By John Fay
The Cincinnati Enquirer
MILWAUKEE - This one hurt more than any loss of the year.
The Reds fell to the Milwaukee Brewers 9-8 on Bill Hall's two-out run home run in the bottom of ninth off closer Danny Graves.
The home run came after Brandon Larson made a throwing error on a play that would have ended the game.
Brewers' Bill Hall reacts as he runs the bases after hitting a game-winning two-run home run in the bottom of the ninth.
"He didn't throw the ball," Reds manager Dave Miley said. "It's as simple as that."
It was the Reds' fifth error of the game.
Larson's error on Chad Moeller's groundball allowed Wes Helms to score to make it 8-7. Hall hit a 2-0 pitch from Graves out to left-center for the game-winner.
"I threw with three fingers," Larson said. "I didn't plant. It should have been game over."
Larson would not have been in the game if Juan Castro had been healthy.
"Castro's been on the training table since batting practice," Reds manager Dave Miley said. "His back locked up."
Castro ordinarily plays third for defensive reasons late in games. The Reds were already down a player because they didn't make a move to replace Austin Kearns on the roster.
Larson made two errors in the game. Defense, so improved all year, clearly cost the Reds this one.
"That's exactly it," Miley said. "We gave them too many outs. That's baseball."
The bullpen had pitched three scoreless innings before Graves gave up three runs in the ninth.
Jason LaRue's three-run homer in the sixth brought the Reds back from a 6-3 deficit.
They led 8-6 going to the ninth.
For the second straight night, the Reds took a 2-0 lead in the first. D'Angelo Jimenez led off the game with a double to left-center. Barry Larkin followed with a single. Ken Griffey Jr. got them both home with a double the opposite way to left-center.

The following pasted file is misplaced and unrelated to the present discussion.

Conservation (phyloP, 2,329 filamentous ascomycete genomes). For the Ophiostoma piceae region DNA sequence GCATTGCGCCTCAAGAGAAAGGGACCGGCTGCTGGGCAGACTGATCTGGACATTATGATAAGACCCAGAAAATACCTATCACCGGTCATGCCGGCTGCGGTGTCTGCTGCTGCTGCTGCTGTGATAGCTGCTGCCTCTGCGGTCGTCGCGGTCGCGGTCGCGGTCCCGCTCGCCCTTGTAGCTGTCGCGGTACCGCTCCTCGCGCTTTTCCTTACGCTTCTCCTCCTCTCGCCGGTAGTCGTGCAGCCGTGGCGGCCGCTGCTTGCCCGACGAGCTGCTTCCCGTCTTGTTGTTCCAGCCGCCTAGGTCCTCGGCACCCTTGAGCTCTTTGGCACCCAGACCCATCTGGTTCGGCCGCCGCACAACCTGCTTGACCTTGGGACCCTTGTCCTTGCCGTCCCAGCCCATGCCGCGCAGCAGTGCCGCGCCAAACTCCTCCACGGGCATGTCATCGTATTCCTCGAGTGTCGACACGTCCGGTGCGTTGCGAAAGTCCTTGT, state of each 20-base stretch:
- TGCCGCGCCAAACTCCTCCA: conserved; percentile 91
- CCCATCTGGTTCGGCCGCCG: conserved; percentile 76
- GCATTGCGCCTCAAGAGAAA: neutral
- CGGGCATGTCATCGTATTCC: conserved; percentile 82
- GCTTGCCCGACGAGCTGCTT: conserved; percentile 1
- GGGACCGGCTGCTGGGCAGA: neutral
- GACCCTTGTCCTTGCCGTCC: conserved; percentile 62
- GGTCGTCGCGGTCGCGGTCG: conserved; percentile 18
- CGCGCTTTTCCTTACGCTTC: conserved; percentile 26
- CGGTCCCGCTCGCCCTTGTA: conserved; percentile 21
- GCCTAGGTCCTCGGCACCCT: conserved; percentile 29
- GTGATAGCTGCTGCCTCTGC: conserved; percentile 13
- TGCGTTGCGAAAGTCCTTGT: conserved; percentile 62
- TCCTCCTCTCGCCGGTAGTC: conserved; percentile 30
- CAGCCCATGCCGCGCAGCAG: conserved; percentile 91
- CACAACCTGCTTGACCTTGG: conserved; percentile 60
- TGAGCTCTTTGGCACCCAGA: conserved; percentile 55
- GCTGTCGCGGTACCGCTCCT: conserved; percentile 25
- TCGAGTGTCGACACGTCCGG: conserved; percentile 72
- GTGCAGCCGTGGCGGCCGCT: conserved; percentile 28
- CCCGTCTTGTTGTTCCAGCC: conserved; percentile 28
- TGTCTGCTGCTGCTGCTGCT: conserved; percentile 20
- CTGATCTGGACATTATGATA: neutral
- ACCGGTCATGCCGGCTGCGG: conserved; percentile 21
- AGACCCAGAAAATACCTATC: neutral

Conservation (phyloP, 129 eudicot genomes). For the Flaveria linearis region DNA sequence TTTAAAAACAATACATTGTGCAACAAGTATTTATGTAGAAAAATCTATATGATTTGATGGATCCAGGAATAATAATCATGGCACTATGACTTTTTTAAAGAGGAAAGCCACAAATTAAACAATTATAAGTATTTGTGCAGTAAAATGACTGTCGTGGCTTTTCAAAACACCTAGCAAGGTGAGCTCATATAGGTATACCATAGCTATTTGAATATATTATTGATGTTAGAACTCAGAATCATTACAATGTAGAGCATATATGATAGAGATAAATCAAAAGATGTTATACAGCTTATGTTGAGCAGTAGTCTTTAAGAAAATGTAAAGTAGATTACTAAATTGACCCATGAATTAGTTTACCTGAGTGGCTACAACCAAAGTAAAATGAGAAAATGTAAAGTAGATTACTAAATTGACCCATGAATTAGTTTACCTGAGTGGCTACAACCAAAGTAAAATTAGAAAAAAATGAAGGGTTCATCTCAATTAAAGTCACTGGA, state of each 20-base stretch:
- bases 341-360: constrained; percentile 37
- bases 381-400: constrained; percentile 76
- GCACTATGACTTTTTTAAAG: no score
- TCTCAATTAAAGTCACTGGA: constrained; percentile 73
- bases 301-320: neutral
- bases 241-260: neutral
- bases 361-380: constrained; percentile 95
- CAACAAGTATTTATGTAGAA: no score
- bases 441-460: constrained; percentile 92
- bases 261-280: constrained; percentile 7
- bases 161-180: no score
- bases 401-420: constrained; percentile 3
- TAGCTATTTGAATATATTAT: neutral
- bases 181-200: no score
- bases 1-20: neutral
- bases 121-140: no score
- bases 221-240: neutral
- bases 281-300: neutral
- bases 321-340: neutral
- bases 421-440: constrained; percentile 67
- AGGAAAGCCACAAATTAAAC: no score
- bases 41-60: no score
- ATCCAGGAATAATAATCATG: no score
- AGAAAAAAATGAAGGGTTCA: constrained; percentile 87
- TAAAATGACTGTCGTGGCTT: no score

Just like that, the bats stopped. Milwaukee left-hander Doug Davis retired the next nine in a row.
The Brewers got one run back in the second in Chad Moeller's second home run of the year. Moeller, by the way, would go on to become the first Brewer to hit for cycle since 1991.
The Brewers tied it with an unearned run in the third - the result of Larson's error.
Sean Casey broke Davis' string with a single in the fourth. Adam Dunn followed with a walk. Two outs later, LaRue walked to load the bases. No problem, the pitcher Cory Lidle was coming up.
But Davis walked Lidle on 3-2 pitch to force in a run and make it 3-2. It was the first RBI of Lidle's career.
With one out in the fifth, Junior Spivey hit his third home run of the year to tie it. Lidle retired the next batter, but the inning was far from over.
Lyle Overbay singled. Wes Helms followed with a slow roller that second baseman Jimenez fielded, but he tried to shovel it from his glove to first baseman Casey. The ball went past Casey and into the dugout. The runners ended up at second and third. Lidle walked Kevin Ginter to load the bases.
Moeller hit a fly ball to right. Pena got to it, but he mistimed his jump. The ball went off the wall for a three-run triple, and the Reds were down 6-3.
The Reds didn't stay down for long. In the sixth, Larson walked and Pena beat out an infield single.
LaRue followed with his first home run of the year - a line shot to left-center - to tie it at 6-all.
That was it for Ford. Victor Santos came in and walked pinch-hitter Jason Romano and Jimenez. Barry Larkin followed with a double to right to score Romano and make it 7-6.
Phil Norton replaced Lidle. He lasted one batter. He made a nice play on Scott Podsednik's popup bunt, catching it over-the-shoulder. The problem was, Casey was closing on the play too. He hit Norton like a linebacker hits a wide receiver. Norton got the worst of the collision and had to leave the game.
Reds' pitcher Phil Norton holds up the ball after colliding with first baseman Sean Casey, foreground, in the sixth inning. Norton caught a popup from the Brewers' Scott Podsednik before colliding with Casey. Norton left the game.
Norton suffered a quad bruise.
John Riedling came in and finished the inning. Ryan Wagner pitched the seventh. Todd Jones worked the eighth for his fourth straight scoreless outing.
The Reds scored a run in the ninth to make it 8-6. But they had the bases loaded with no out and only got one run out it.
"Today we just played well enough to lose," Casey said. "We made too many mistakes."
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